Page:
In a recent article on FastCo Create, Andrew Jarecki, who won a Emmy for documentary series The Jinx, presented his new journal app KnowMe. In the interview he argues that people have “a basic human need to tell their story.” He goes on stress that this is particularly true of everyday folk and not just writers or filmmakers. I’ve often said that real life is the most compelling drama and the runaway success of series such as Serial, a podcast no less, confirms that. Now imagine if that story is a deeply personal one that puts a human face on a very controversial, topical issue. That’s exactly what Daisy-May Hudson did when she picked up a camera and started to film her younger sister and mother after hearing that they would have to leave their rented home.
In Daisy’s words, the act of documenting became her coping mechanism. A means of wrestling back control in a frustrating and often hopeless situation. She was in the whirl of her final year studying drama and english at Manchester University when she heard the news and rushed back to be with her family. Their home for 13 years was suddenly put up for sale by owners Tesco and the family were forced to declare themselves homeless because they couldn't afford alternative local accommodation. So began a lengthy period of correspondence with the council in Epping while they moved the Hudsons from hostel to halfway house, often with questionable consideration of suitability in terms of location and condition.
Daisy filmed more than 250 hours of footage, barely featuring herself and instead choosing to focus on her lead characters – one devoted yet ashamed, the other confused and fragile. Daisy’s sister Bronte actually chose to hide the truth from her friends at school; she is an emotional yo-yo on screen, as you would expect being a teenager. But her mischievous and girly moments – from beaming at the thought of a 99% cocoa chocolate bar to singing Beyonce (badly) in the bath – do provide much needed levity.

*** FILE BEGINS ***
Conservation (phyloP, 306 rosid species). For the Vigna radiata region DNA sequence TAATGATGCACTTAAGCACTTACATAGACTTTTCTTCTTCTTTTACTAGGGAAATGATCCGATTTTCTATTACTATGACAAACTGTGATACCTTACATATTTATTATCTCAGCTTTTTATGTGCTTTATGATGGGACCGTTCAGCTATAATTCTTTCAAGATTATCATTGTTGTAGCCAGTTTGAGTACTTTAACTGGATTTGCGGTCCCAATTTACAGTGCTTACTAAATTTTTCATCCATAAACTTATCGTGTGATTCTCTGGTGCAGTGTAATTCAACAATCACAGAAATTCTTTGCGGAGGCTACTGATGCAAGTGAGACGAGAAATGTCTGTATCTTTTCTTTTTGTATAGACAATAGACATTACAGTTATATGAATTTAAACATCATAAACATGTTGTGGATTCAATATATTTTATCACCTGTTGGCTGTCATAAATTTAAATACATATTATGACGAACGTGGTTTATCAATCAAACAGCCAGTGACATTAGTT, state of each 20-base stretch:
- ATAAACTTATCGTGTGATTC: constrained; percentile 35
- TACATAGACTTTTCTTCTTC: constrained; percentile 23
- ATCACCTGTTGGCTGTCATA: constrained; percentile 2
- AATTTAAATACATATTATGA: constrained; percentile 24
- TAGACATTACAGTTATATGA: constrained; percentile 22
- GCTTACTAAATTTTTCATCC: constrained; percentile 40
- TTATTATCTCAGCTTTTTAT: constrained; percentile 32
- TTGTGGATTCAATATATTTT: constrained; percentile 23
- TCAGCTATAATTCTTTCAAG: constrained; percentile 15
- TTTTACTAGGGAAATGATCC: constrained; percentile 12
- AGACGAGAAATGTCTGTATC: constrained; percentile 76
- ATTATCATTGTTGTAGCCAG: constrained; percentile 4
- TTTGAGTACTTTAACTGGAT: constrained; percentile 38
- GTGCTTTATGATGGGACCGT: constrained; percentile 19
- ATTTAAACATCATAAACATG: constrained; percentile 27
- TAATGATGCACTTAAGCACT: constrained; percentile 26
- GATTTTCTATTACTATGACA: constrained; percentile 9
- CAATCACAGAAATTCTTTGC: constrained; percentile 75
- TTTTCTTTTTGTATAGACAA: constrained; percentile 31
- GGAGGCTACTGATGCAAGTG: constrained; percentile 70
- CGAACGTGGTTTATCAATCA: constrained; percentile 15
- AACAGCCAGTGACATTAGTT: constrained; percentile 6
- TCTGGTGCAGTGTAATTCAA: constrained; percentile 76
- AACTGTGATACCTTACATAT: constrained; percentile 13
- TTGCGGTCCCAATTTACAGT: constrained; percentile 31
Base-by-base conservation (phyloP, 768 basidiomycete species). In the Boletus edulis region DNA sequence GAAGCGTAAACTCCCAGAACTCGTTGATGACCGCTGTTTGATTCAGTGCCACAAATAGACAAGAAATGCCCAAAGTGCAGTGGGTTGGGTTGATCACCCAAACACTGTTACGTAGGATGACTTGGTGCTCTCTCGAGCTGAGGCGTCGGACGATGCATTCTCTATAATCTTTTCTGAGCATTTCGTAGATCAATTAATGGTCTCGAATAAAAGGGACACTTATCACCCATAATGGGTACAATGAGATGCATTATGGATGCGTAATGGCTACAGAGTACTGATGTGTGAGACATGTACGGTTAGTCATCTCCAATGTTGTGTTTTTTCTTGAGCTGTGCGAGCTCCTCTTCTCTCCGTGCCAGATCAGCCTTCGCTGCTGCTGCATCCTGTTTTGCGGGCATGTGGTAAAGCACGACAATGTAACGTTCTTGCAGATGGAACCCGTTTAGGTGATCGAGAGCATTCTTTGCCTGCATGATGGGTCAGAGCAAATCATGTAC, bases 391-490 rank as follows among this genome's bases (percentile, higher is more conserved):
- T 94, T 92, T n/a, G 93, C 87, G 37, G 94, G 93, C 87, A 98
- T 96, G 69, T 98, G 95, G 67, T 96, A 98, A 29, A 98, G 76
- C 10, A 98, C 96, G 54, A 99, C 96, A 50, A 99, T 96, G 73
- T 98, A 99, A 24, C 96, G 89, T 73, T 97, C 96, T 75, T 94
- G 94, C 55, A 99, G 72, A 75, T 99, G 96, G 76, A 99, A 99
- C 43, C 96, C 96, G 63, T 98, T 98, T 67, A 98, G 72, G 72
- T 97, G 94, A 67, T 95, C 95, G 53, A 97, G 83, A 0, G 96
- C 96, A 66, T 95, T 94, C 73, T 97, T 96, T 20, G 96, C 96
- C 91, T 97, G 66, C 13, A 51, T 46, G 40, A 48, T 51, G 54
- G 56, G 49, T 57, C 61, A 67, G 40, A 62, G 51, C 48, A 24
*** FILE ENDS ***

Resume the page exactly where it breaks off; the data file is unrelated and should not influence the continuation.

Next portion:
The resulting documentary, Half Way, which I saw the other night, does a fantastic job of exploring the taboo nature of homelessness and confronting our attitudes to this problem. Credit must go to the editor Vera Simmonds for her judicious cuts and deft pacing while James Smith’s music heightens the mood when needed, without descending into melodrama. At times, it’s an uncomfortable watch. For instance, not much happens … and that’s the problem. The family are stuck in limbo, admittedly not on the streets but undeniably constrained, sharing a kitchen and bathroom with strangers for a year, living out of boxes. We see them struggling to put on a brave face, trying to go easy on one another. You feel the moments of despair with the family, not least when their legitimate objections are misconstrued as the family making themselves “intentionally homeless”. And they aren’t the only ones who stand accused.
For the Hudsons, the experience has certainly left its mark, as Daisy explained to Huck magazine: “I only cried once in the whole year we were in the hostel. I felt like if I showed I was upset, my mum would break. In some ways, our ending was a happy one. When we finally got our home, my mum had to go through a process of de-institutionalisation, re-learning how to make somewhere feel like a home, and not to leave little piles of things in boxes everywhere. Like my mum says, ‘We’re still getting through it.”’